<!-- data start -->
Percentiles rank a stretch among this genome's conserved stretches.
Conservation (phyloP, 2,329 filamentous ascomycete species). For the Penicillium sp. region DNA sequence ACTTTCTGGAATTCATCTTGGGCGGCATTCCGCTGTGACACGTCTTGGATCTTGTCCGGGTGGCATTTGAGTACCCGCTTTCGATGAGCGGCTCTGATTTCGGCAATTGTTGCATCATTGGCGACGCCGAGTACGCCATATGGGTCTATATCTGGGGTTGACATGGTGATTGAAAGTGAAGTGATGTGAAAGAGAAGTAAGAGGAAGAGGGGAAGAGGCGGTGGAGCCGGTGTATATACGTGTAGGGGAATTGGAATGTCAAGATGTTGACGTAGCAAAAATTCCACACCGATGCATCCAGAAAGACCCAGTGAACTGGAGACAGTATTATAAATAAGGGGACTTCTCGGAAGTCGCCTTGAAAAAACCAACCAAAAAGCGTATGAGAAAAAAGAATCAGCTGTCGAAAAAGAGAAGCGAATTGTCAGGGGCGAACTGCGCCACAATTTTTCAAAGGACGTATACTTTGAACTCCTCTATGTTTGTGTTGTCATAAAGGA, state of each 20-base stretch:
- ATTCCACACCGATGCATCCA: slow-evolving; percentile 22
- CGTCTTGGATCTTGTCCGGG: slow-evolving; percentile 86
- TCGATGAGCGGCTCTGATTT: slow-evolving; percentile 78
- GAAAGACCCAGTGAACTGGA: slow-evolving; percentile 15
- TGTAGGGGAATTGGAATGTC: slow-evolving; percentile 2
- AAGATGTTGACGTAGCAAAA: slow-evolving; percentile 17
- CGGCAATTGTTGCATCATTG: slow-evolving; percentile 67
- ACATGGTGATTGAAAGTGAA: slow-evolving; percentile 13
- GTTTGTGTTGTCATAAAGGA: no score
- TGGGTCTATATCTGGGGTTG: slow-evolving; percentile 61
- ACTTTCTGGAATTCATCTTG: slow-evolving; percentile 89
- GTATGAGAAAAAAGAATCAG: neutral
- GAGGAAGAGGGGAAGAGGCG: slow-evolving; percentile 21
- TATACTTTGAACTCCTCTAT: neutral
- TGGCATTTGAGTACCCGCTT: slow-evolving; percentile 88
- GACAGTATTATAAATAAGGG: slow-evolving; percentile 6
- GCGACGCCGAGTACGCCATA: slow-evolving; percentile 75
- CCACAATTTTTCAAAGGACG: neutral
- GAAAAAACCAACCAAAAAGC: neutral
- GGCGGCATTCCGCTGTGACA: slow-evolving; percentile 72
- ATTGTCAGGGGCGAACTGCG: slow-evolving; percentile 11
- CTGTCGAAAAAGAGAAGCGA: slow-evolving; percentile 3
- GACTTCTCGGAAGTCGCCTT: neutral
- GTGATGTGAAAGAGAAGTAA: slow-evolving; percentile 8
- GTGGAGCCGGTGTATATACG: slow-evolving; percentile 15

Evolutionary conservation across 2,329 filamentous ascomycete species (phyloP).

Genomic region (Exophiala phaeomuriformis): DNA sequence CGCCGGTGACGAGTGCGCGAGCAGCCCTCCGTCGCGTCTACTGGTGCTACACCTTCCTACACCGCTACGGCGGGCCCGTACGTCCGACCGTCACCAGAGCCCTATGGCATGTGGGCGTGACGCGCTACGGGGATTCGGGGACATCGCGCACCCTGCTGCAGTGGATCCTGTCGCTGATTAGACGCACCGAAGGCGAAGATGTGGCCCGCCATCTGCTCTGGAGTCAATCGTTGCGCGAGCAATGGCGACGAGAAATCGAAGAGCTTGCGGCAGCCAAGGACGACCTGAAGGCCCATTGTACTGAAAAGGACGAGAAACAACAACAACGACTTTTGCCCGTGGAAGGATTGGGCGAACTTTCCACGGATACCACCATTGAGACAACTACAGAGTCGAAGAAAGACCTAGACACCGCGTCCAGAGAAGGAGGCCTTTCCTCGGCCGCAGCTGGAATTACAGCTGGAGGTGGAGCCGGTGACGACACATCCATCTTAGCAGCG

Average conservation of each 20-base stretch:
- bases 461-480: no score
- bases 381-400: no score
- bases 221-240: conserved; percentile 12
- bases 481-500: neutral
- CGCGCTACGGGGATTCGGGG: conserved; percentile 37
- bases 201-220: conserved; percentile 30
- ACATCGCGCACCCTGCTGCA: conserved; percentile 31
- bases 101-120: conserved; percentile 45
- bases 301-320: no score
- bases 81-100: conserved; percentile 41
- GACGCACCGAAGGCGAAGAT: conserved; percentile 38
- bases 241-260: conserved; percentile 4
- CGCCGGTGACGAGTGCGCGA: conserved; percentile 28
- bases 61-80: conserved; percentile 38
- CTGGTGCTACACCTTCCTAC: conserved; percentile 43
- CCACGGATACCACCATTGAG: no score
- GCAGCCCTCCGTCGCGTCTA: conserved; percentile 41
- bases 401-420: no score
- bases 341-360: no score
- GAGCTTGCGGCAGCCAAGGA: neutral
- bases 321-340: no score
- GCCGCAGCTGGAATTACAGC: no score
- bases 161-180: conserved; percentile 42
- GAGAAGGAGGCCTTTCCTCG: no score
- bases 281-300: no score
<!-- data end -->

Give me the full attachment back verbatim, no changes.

Percentiles rank a stretch among this genome's conserved stretches.
Conservation (phyloP, 2,329 filamentous ascomycete species). For the Penicillium sp. region DNA sequence ACTTTCTGGAATTCATCTTGGGCGGCATTCCGCTGTGACACGTCTTGGATCTTGTCCGGGTGGCATTTGAGTACCCGCTTTCGATGAGCGGCTCTGATTTCGGCAATTGTTGCATCATTGGCGACGCCGAGTACGCCATATGGGTCTATATCTGGGGTTGACATGGTGATTGAAAGTGAAGTGATGTGAAAGAGAAGTAAGAGGAAGAGGGGAAGAGGCGGTGGAGCCGGTGTATATACGTGTAGGGGAATTGGAATGTCAAGATGTTGACGTAGCAAAAATTCCACACCGATGCATCCAGAAAGACCCAGTGAACTGGAGACAGTATTATAAATAAGGGGACTTCTCGGAAGTCGCCTTGAAAAAACCAACCAAAAAGCGTATGAGAAAAAAGAATCAGCTGTCGAAAAAGAGAAGCGAATTGTCAGGGGCGAACTGCGCCACAATTTTTCAAAGGACGTATACTTTGAACTCCTCTATGTTTGTGTTGTCATAAAGGA, state of each 20-base stretch:
- ATTCCACACCGATGCATCCA: slow-evolving; percentile 22
- CGTCTTGGATCTTGTCCGGG: slow-evolving; percentile 86
- TCGATGAGCGGCTCTGATTT: slow-evolving; percentile 78
- GAAAGACCCAGTGAACTGGA: slow-evolving; percentile 15
- TGTAGGGGAATTGGAATGTC: slow-evolving; percentile 2
- AAGATGTTGACGTAGCAAAA: slow-evolving; percentile 17
- CGGCAATTGTTGCATCATTG: slow-evolving; percentile 67
- ACATGGTGATTGAAAGTGAA: slow-evolving; percentile 13
- GTTTGTGTTGTCATAAAGGA: no score
- TGGGTCTATATCTGGGGTTG: slow-evolving; percentile 61
- ACTTTCTGGAATTCATCTTG: slow-evolving; percentile 89
- GTATGAGAAAAAAGAATCAG: neutral
- GAGGAAGAGGGGAAGAGGCG: slow-evolving; percentile 21
- TATACTTTGAACTCCTCTAT: neutral
- TGGCATTTGAGTACCCGCTT: slow-evolving; percentile 88
- GACAGTATTATAAATAAGGG: slow-evolving; percentile 6
- GCGACGCCGAGTACGCCATA: slow-evolving; percentile 75
- CCACAATTTTTCAAAGGACG: neutral
- GAAAAAACCAACCAAAAAGC: neutral
- GGCGGCATTCCGCTGTGACA: slow-evolving; percentile 72
- ATTGTCAGGGGCGAACTGCG: slow-evolving; percentile 11
- CTGTCGAAAAAGAGAAGCGA: slow-evolving; percentile 3
- GACTTCTCGGAAGTCGCCTT: neutral
- GTGATGTGAAAGAGAAGTAA: slow-evolving; percentile 8
- GTGGAGCCGGTGTATATACG: slow-evolving; percentile 15

Evolutionary conservation across 2,329 filamentous ascomycete species (phyloP).

Genomic region (Exophiala phaeomuriformis): DNA sequence CGCCGGTGACGAGTGCGCGAGCAGCCCTCCGTCGCGTCTACTGGTGCTACACCTTCCTACACCGCTACGGCGGGCCCGTACGTCCGACCGTCACCAGAGCCCTATGGCATGTGGGCGTGACGCGCTACGGGGATTCGGGGACATCGCGCACCCTGCTGCAGTGGATCCTGTCGCTGATTAGACGCACCGAAGGCGAAGATGTGGCCCGCCATCTGCTCTGGAGTCAATCGTTGCGCGAGCAATGGCGACGAGAAATCGAAGAGCTTGCGGCAGCCAAGGACGACCTGAAGGCCCATTGTACTGAAAAGGACGAGAAACAACAACAACGACTTTTGCCCGTGGAAGGATTGGGCGAACTTTCCACGGATACCACCATTGAGACAACTACAGAGTCGAAGAAAGACCTAGACACCGCGTCCAGAGAAGGAGGCCTTTCCTCGGCCGCAGCTGGAATTACAGCTGGAGGTGGAGCCGGTGACGACACATCCATCTTAGCAGCG

Average conservation of each 20-base stretch:
- bases 461-480: no score
- bases 381-400: no score
- bases 221-240: conserved; percentile 12
- bases 481-500: neutral
- CGCGCTACGGGGATTCGGGG: conserved; percentile 37
- bases 201-220: conserved; percentile 30
- ACATCGCGCACCCTGCTGCA: conserved; percentile 31
- bases 101-120: conserved; percentile 45
- bases 301-320: no score
- bases 81-100: conserved; percentile 41
- GACGCACCGAAGGCGAAGAT: conserved; percentile 38
- bases 241-260: conserved; percentile 4
- CGCCGGTGACGAGTGCGCGA: conserved; percentile 28
- bases 61-80: conserved; percentile 38
- CTGGTGCTACACCTTCCTAC: conserved; percentile 43
- CCACGGATACCACCATTGAG: no score
- GCAGCCCTCCGTCGCGTCTA: conserved; percentile 41
- bases 401-420: no score
- bases 341-360: no score
- GAGCTTGCGGCAGCCAAGGA: neutral
- bases 321-340: no score
- GCCGCAGCTGGAATTACAGC: no score
- bases 161-180: conserved; percentile 42
- GAGAAGGAGGCCTTTCCTCG: no score
- bases 281-300: no score